Energized about energy

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I’ve been told I have rocks for brains before, but right now I have rocks on the brain – the kind that are millions of years old and contain precious stores of oil and gas.

Rocks4Brains

One reason I have petroleum on my mind is that I’ve just returned from Brazil, where the oil and gas industry is the largest contributor to the economy. Naturally, discussions around high-performance analytics and energy figured prominently in my meetings – that is, when we weren’t talking FIFA World Cup.

Another reason I’m energized about the topic is a recent glowing endorsement from Petrobras. The Brazilian energy giant has its sights set on total resource recovery – the ability to leave no stone unturned when it comes to finding and recovering oil and gas resources. To get there, they’re using SAS® Analytics to optimize the placement of wells and extend the life of mature fields.

And it’s working. Their senior geologist recently called SAS “100 percent reliable.” Now that’s a testimonial!

Companies like Petrobras need that kind of accuracy because they’re investing billions in their projects. They have to make smart decisions about where to look – and where not to look. When they get it right, the rewards are substantial. On average, Petrobras fields are producing 230,000 more barrels per day after using SAS.

That kind of success makes me happy. Wanting to learn more, I picked up Keith Holdaway’s new book, Harness Oil and Gas Big Data with Analytics. Among other things, it covers how geophysicists, geologists and petroleum engineers can come to view data as not a burden but a blessing – one that opens up entirely new vistas for the industry. Part of the reason the US recently overtook Saudi Arabia as the world’s largest producer of energy resources (namely gas) is that sources that had been nearly impossible to find or use are becoming much more accessible, thanks to the power of analytics.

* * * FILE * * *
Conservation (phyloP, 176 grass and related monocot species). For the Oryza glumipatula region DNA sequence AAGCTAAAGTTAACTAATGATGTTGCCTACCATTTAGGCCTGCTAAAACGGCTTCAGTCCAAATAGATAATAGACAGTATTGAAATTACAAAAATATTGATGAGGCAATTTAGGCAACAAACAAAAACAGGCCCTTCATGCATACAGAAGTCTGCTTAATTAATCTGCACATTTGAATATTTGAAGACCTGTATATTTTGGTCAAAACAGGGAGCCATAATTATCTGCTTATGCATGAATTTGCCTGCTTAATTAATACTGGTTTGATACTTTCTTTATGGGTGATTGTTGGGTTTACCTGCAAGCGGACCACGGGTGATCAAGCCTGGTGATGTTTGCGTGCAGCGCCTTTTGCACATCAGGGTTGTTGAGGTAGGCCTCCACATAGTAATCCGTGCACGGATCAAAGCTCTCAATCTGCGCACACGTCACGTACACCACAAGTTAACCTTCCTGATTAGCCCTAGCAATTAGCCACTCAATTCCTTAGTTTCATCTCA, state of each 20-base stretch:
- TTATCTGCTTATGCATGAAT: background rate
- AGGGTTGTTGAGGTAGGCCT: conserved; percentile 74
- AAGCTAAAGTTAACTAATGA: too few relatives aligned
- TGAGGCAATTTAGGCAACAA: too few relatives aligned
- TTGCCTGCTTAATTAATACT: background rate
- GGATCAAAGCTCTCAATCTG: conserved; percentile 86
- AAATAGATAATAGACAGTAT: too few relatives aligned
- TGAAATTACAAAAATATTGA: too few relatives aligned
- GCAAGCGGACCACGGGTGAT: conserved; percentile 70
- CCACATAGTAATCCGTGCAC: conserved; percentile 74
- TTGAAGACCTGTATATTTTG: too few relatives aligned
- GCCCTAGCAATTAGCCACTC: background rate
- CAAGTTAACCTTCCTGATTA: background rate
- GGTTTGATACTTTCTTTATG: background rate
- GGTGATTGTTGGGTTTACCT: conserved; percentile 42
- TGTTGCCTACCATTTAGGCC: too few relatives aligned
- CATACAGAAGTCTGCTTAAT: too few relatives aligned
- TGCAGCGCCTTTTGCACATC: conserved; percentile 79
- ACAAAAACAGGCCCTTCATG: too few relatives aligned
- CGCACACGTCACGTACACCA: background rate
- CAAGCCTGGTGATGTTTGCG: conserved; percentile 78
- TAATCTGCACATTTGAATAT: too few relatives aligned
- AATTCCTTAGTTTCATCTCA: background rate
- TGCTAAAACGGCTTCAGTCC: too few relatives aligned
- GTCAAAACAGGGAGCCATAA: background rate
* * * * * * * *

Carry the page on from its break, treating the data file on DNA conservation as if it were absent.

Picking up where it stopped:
But it isn’t just about finding oil and gas. It’s also about keeping the equipment running to pull the “black gold” out of the ground and get it on the path to consumers.

For example, steam-assisted gravity drainage is a revolutionary approach to extracting heavy and highly viscous oil from the ground. This horizontal drilling method works by using steam, gas and pressure levels that are optimized with analytical models. Analytics can also determine the optimal operational parameters that enable more efficient drilling and avoid costly downtime. Math plus heavy machinery: What’s cooler than that?

Analytics is also helping keep the industry safe. Predictive models allow engineers to see trouble brewing in pumps or refineries and address issues before they interfere with production. For example, Shell Exploration and Production is using SAS® Predictive Asset Maintenance to extend the lifespan of their equipment and prevent accidents. When the software alerts signal a performance problem, Shell can act quickly to prevent an upset.

The time and money saved allows Shell to do more exploration. (Learn more.)

From upstream exploration and production to the downstream applications of refining, logistics and retail, my friends in petroleum are getting smarter all the time about how to find the resource and get it into the tanks of consumers.

And I’m proud to say they’re doing it with the help of advanced analytics.


To learn more about the application of analytics to the oil and gas industry, read the SAS white paper.

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Carl Farrell

Former Executive Vice President and Chief Revenue Officer

Carl Farrell formerly led SAS teams across more than 60 countries around the world. He was the chief architect behind the long-term vision and operational strategy to ensure that growth and market potential are achieved.

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